The People's Perspective on Medicine

Show 1067: Should You Worry about OTC Sleeping Pills?

Could OTC sleeping pills put you at risk for accidents and brain fog? Will your arthritis drug lead to heart trouble? How can you afford your medicine?
Cardiologist, heart, statins, stents
Current time

Should You Worry about OTC Sleeping Pills?

0% played0% buffered

In this show, we explore the stories behind some health headlines: the drawbacks of OTC sleeping pills and the best way to use them; whether arthritis drugs cause heart attacks; and how to afford a drug with a narrow therapeutic index.

When researchers discovered that the pain reliever Vioxx was associated with an increased risk of heart attacks, they began to worry that perhaps all medications in the same category of COX-2 inhibitors would pose hazards for the heart. In addition to rofecoxib (Vioxx), a similar medicine called valdecoxib (Bextra) was linked to cardiovascular problems and removed from the market. What about celecoxib (Celebrex)? People continued to take it, but was it causing trouble?

The Precision Trial:

A large study designed to answer that question was concluded recently. It found that celecoxib was no more dangerous than ibuprofen (Advil, Motrin) or naproxen (Aleve). That is not as reassuring as it might be; all of these drugs are now linked to a higher risk for heart attacks, strokes or cardiovascular death. We discuss the study and its implications with lead author Steve Nissen, MD. You’ll find the publication at the New England Journal of Medicine (Dec. 29, 2016).

Saving Money on Brand-Name Medicines:

When it comes to saving money on drugs, the best bet is to buy generic. Indeed, in many instances that is all you’ll be able to get. But what about medicines that have a very critical dose range? People taking such medications must make sure they are getting enough, as too low a dose puts them at risk. Too high a dose is also a problem. These drugs are classified as having a “narrow therapeutic window” or “narrow therapeutic index.”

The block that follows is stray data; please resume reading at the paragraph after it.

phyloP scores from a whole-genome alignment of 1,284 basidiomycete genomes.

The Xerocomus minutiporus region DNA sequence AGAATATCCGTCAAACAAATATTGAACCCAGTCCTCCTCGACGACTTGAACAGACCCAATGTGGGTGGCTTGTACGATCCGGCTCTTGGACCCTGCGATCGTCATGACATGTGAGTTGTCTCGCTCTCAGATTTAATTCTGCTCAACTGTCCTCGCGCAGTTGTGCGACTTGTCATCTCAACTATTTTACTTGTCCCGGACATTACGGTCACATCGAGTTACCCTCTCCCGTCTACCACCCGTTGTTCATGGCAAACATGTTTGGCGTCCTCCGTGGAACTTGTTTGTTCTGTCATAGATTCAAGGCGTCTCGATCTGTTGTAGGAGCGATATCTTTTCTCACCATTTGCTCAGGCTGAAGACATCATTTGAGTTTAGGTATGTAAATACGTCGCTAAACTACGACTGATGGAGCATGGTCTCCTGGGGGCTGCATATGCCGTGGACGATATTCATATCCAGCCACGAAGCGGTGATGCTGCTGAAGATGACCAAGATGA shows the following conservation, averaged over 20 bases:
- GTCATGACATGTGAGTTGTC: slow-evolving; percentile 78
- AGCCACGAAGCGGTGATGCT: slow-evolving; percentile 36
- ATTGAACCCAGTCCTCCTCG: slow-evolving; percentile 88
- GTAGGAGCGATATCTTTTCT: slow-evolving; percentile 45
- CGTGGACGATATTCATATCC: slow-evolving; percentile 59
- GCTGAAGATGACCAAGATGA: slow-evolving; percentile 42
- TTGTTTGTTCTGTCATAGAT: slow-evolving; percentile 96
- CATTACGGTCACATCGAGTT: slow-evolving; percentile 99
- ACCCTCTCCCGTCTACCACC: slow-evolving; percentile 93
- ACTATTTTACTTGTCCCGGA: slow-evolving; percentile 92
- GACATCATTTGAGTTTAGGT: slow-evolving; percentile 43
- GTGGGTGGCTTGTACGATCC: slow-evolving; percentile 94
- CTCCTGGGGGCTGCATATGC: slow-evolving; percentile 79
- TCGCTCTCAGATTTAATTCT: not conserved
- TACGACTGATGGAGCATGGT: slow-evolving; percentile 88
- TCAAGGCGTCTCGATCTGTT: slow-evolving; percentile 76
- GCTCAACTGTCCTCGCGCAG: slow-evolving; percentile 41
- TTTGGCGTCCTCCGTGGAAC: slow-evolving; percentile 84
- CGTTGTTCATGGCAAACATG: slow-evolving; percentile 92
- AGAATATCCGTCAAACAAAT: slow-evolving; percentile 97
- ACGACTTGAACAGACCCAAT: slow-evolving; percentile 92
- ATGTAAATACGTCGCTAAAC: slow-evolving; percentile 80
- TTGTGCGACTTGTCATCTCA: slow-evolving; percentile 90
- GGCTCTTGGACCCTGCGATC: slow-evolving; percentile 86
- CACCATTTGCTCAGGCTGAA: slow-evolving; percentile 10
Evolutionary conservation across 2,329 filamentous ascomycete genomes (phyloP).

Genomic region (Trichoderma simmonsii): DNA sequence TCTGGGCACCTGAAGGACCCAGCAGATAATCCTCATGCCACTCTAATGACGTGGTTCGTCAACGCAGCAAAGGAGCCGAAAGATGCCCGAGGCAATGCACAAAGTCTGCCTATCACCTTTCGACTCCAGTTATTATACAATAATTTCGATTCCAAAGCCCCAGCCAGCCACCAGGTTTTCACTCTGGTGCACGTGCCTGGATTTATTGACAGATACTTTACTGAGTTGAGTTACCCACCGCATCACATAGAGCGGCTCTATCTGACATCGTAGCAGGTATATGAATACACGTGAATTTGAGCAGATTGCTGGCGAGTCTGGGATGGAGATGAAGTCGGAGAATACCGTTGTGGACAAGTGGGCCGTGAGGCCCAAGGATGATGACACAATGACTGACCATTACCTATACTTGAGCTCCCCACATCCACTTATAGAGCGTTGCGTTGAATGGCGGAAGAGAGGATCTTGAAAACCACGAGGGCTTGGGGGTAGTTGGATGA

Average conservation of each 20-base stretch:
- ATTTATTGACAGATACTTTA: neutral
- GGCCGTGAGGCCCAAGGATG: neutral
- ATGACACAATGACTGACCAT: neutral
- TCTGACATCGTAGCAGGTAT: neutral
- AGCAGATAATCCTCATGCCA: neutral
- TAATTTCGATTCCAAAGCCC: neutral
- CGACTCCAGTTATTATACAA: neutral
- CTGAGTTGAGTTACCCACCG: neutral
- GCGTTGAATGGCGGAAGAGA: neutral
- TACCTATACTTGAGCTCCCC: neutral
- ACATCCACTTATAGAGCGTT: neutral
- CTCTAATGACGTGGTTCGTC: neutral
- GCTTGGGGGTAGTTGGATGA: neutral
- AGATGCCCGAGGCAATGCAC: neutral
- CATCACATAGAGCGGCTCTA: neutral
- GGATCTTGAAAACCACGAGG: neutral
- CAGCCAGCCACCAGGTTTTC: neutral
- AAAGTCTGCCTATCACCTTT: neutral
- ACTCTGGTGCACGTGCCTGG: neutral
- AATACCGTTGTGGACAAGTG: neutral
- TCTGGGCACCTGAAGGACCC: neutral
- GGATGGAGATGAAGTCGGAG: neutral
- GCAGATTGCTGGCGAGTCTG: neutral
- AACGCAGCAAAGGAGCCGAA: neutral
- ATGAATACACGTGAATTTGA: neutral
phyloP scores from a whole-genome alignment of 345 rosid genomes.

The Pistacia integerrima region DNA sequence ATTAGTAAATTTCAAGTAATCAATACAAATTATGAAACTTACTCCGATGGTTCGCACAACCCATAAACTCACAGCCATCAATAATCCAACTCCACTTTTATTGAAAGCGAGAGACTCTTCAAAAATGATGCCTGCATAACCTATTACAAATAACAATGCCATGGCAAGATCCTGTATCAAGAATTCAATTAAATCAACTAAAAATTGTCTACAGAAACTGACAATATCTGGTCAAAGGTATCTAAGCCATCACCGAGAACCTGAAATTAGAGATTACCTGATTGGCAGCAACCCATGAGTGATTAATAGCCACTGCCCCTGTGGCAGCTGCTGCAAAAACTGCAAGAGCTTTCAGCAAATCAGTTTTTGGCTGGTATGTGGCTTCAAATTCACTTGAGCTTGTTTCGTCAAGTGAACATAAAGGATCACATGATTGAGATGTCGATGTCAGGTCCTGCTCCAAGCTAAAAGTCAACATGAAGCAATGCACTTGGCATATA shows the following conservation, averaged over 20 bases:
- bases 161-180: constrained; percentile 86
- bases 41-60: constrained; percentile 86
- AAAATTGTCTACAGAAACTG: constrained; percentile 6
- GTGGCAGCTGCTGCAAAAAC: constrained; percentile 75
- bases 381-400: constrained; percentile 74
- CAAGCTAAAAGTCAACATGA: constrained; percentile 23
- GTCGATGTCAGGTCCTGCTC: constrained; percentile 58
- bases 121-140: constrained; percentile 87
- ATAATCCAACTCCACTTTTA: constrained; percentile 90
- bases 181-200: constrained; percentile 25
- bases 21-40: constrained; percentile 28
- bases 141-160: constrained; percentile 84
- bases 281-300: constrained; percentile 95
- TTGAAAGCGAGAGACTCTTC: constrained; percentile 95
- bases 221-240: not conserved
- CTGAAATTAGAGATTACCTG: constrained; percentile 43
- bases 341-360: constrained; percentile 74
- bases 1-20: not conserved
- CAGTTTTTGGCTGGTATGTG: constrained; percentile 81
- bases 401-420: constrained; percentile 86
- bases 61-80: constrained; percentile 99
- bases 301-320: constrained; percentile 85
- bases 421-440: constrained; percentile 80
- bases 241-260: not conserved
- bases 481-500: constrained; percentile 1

Sometimes sticking with the brand name is the best way to make sure the dose does not vary too much. Dr. Tod Cooperman tells us which drugs these are and how people can access the brand name without taking out a second mortgage by using

Are OTC Sleeping Pills a Good Way to Get to Sleep?

What do you do if you have trouble getting to sleep at night? Many of us reach for OTC sleeping pills like Nytol, Sominex or Tylenol PM. These products are labeled for short-term use, but a survey by Consumer Reports found that a lot of people take such OTC sleeping pills for a year or more. Could they contribute to confusion or forgetfulness? We talk with Lisa Gill of Consumer Reports Best Buy Drugs.

This Week’s Guests:

Steven Nissen, MD, is chairman of the Robert and Suzanne Tomsich Department of Cardiovascular Medicine at the Cleveland Clinic. He is the co-author, with Mark Gillinov, MD, of Heart 411: The Only Guide to Heart Health You’ll Ever Need. The photo is of Dr. Nissen.

Tod Cooperman, MD, is founder and president of, an organization that tests the quality of supplements on the American market.

Lisa Gill is deputy content editor of Best Buy Drugs for Consumer Reports. The website is

Listen to the Podcast: